The architecture of the image encoding network is given in this subsection. As discussed previously, encoding the holistic image discards the informative patterns and produces poor coding quality, which is not desirable for our task. We consider a deep neural network architecture that embeds several salient regions of an image into a single binary vector to enrich the encoded semantic information. It is worthwhile to note that we are not directly linking every image region with a certain concept of a sentence as it is not feasible for cross-modal hashing problems and is contrary to the original intention of binary encoding in this work. Instead, regional semantic cues of images are leveraged here to improve the encoding quality.

Salient Semantic Region Selection. As shown in Figure 2, for each image in the mini-batch, TVDB firstly detects a number of regional proposals that possibly carry informative parts, recognizable or dominative objects in the image. Recent works in region-based CNN [15, 58] show great potential in detecting semantically meaningful areas of an image. We adopt the framework of the state-of-the-art RPN [58] as the proposal detection basis of TVDB. A total number of

semantic regions are sampled for further processing according to a simple heuristic attraction score

in descending order, that is:


where denotes the confidence score determined by the RPN and refers to the normalized proportion of the -th detected proposal in an image. We consider those regional proposals with high attraction score semantically dominating to the whole image as they are usually the most recognizable image parts. This heuristic region selection solution highly fits the task of cross-modal binary encoding since it does not require any additional supervision or fine-grained region-sentence relations.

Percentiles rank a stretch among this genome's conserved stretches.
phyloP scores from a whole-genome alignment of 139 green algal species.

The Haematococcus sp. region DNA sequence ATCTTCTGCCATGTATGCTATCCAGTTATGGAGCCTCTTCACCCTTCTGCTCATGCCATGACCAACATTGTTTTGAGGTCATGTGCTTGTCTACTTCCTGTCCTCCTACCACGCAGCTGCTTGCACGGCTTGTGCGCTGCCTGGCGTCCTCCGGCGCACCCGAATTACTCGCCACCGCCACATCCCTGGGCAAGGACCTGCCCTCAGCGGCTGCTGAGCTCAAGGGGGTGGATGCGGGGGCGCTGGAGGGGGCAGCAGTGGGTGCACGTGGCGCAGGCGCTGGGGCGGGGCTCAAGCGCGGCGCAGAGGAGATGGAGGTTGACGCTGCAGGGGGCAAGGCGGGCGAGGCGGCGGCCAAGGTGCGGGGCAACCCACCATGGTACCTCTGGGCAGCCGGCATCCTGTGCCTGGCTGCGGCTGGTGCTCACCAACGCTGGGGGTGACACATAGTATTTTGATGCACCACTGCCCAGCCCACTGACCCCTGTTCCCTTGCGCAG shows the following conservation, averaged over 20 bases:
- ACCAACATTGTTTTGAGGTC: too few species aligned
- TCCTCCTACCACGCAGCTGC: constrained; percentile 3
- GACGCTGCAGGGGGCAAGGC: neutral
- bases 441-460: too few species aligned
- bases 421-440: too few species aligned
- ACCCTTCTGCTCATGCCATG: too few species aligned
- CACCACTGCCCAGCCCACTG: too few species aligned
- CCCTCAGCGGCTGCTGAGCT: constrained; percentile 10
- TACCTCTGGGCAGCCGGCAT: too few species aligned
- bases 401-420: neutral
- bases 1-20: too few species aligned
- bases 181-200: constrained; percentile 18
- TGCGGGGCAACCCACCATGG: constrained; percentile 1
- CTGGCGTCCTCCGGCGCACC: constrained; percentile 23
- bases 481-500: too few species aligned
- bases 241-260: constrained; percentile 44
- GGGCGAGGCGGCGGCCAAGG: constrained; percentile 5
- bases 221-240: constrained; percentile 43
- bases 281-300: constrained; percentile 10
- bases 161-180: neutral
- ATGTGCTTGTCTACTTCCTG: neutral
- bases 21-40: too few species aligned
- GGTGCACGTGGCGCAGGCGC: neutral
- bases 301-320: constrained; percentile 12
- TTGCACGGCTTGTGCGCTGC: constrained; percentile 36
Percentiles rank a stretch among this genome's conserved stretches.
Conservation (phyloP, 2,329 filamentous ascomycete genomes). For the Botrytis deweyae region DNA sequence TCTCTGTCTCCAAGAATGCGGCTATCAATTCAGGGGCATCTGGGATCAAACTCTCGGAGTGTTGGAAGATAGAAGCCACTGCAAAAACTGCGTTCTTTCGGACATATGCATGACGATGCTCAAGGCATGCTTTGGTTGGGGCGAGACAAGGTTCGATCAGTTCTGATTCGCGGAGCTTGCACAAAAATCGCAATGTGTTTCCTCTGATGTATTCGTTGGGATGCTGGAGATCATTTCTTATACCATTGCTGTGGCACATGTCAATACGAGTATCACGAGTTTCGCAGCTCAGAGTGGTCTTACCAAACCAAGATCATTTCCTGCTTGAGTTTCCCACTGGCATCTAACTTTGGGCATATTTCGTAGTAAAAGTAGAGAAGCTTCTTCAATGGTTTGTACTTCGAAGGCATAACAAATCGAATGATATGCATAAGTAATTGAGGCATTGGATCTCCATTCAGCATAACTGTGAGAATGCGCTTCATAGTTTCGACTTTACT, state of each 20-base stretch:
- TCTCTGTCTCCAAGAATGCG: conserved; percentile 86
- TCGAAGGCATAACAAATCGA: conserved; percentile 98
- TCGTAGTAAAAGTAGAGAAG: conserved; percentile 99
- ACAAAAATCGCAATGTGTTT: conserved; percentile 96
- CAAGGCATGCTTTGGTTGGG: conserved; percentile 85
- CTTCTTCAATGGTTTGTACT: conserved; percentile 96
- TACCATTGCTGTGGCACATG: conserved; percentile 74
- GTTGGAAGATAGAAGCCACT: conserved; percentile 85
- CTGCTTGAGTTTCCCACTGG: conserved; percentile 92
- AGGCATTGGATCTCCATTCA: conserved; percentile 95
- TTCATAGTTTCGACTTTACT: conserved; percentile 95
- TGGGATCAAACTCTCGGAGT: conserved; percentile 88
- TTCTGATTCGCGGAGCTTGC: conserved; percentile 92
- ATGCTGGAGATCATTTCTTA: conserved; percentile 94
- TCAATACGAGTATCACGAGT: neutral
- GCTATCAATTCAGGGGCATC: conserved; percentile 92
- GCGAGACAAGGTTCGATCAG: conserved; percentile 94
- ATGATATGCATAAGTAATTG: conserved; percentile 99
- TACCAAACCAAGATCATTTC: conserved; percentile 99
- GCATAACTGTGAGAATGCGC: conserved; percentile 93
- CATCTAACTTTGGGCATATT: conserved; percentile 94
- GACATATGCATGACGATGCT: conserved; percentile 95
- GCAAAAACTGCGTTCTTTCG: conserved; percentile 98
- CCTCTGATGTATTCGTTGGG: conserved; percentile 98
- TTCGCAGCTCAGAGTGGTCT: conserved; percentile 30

Regional Representation and Augmentation. The selected image regions are fed into CNNs to extract vectorized representations. The benchmark CNN architecture AlexNet [32] is involved here, from which a feature representation of 4096-D is obtained. To make the most of structural information, the feature vector of each region is augmented with four additional digits indicating the normalized height, width, and center coordinates of the corresponding region bounding box, making the whole regional representation a 5000-D vector for each.

Recurrent Network for Encoding. For our task, it is desirable to use a method which capitalizes on information from the selected ordered regions so that dominating image parts contribute more to the final representation. It has been proved that human eyes sequentially browse image parts from dominant to minor [57]. Simulating this procedure, we sort the selected regional proposals according to their attraction scores in descending order and then the corresponding 5000-D representation for each proposal is sequentially fed into an RNN so that the dominant image parts can be well utilized. Additionally, the CNN feature of the holistic image is also appended to the end of the RNN input sequence, making a total of semantic regions for encoding. In particular, a two-level Long Short-Term Memory (LSTM) [19] is implemented as the RNN unit with 1024-D output length, following the popular structure described in [77]. Shown in Figure 2

, the outputs of the LSTMs are averaged along the time sequence and appended with a ReLU

[53] activation. Two fully-connected layers are applied to the top of the averaged LSTM outputs, with output dimension 1024 and respectively. Thus the whole image can be encoded into an -bit binary vector using the function. We choose the identity function as the activation to the fully-connected layer for the convenience of code regression. The convolutional layers for images are built following AlexNet [32].

3.2 Sentence binary encoding network

Although recurrent networks are widely adopted in textual-visual tasks [50, 12, 24, 59], it is still argued that RNNs such as LSTMs are not usually a superior choice for specific language tasks due to their non-structural designs [20, 8]. We aim at encoding the structural and contextual cues between the words in a sentence to ensure the produced binary codes have adequate information capacity. To this end, the text-CNN [28] is chosen as the text-side encoding network , where each word in a descriptive sentence is firstly embedded into a word vector with a certain dimension and then convolution is performed along the word sequence.

We pre-process text data following the conventional manner where all sentences are appended with an eos

token and padded or truncated to a certain length with all full stops removed. The sentence length after preprocessing is fixed to